HERAT, Afghanistan (Reuters) -- Afghan President Hamid Karzai has met grieving relatives of civilians killed by U.S. air strikes in western Farah Province and confirmed an official death toll of 140, a senior official said.
Karzai, who faces a presidential election in August, has taken a strong stand on the deaths amid mounting public anger about the cost to ordinary Afghans of fighting a strengthening Taliban insurgency.
He has called for an end to all aerial bombings and told a crowd in Farah that he would ensure aid for survivors and work to prevent the loss of more innocent lives, Farah Governor Rohul Amin told Reuters.
The toll announced by the Afghan Defense Ministry last week makes the bombing the deadliest incident for civilians since U.S. forces began fighting the Taliban in 2001. It has fuelled public anger over the presence of foreign forces.
"I know all the facts about you, and I am here to express my deepest condolences in the loss of lives," Amin quoted Karzai as telling a crowd of around 2,500 in the provincial capital.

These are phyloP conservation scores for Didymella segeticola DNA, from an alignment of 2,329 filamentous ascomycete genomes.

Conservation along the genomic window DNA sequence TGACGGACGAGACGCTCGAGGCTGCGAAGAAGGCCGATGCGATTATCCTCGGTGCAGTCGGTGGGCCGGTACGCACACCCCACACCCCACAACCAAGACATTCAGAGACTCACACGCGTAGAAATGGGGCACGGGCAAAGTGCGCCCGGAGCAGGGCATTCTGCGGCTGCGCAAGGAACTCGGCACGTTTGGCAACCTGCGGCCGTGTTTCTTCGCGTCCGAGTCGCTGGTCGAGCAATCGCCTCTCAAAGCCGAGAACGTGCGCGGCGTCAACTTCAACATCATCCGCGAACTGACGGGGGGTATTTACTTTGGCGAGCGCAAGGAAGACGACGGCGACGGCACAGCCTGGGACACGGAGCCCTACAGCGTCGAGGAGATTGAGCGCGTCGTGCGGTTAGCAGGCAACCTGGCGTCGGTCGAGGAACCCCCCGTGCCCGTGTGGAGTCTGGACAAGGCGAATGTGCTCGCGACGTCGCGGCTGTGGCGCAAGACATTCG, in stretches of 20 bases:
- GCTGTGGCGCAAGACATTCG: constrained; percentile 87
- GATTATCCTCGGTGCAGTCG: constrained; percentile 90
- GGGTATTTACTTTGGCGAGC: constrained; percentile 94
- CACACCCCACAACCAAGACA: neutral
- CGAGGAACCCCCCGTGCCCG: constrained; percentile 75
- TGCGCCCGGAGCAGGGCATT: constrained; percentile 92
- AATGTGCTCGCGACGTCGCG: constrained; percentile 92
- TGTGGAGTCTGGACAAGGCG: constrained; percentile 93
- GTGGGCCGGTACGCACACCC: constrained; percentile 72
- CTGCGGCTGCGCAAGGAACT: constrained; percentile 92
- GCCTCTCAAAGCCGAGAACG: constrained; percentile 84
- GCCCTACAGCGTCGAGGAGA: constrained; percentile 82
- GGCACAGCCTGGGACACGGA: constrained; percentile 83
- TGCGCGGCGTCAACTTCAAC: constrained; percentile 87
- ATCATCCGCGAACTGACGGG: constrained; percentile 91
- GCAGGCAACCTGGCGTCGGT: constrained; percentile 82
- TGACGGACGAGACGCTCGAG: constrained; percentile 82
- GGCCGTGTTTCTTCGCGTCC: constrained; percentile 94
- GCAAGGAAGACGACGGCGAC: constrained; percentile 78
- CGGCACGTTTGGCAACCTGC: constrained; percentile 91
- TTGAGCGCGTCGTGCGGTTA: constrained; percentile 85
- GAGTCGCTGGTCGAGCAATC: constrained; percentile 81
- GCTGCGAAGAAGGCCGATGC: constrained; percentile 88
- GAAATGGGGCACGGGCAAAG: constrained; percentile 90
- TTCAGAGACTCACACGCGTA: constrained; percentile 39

The U.S. military has acknowledged civilians died but put the total at less than 100, saying the rapid burial of victims, many in mass graves, made it impossible to give an exact tally.
Karzai later met with 14 representatives from the two villages hit by the air strikes. They travelled to the provincial capital Farah city to meet him because their homes are in an insecure area where Taliban militants are active, Amin said.
Karzai promised to rebuild houses destroyed in the attacks and pay for the families of all victims to make the hajj pilgrimage to Mecca, a requirement for all Muslims who are physically and financially able.
The government said last week it had paid relatives of those killed the equivalent of about $2,000, and gave $1,000 to the families of another 25 people who were badly wounded.
Air strikes were called in after U.S. Marines and Afghan security forces became involved in a fierce battle with Taliban militants. The strikes hit houses that villagers say were filled with women and children.
A copy of the government's list of the names, ages, and father's names of each of the 140 dead, which was obtained by Reuters, showed that 93 of those killed were children, 25 were adult women and 22 were adult males.
The Taliban, toppled from power by U.S. and Afghan forces in 2001, have been gathering strength in recent years, particularly in the south and east of the country.
U.S. commanders are rushing in thousands of reinforcements in what Washington considers a make-or-break year for a war it now views as its main security priority.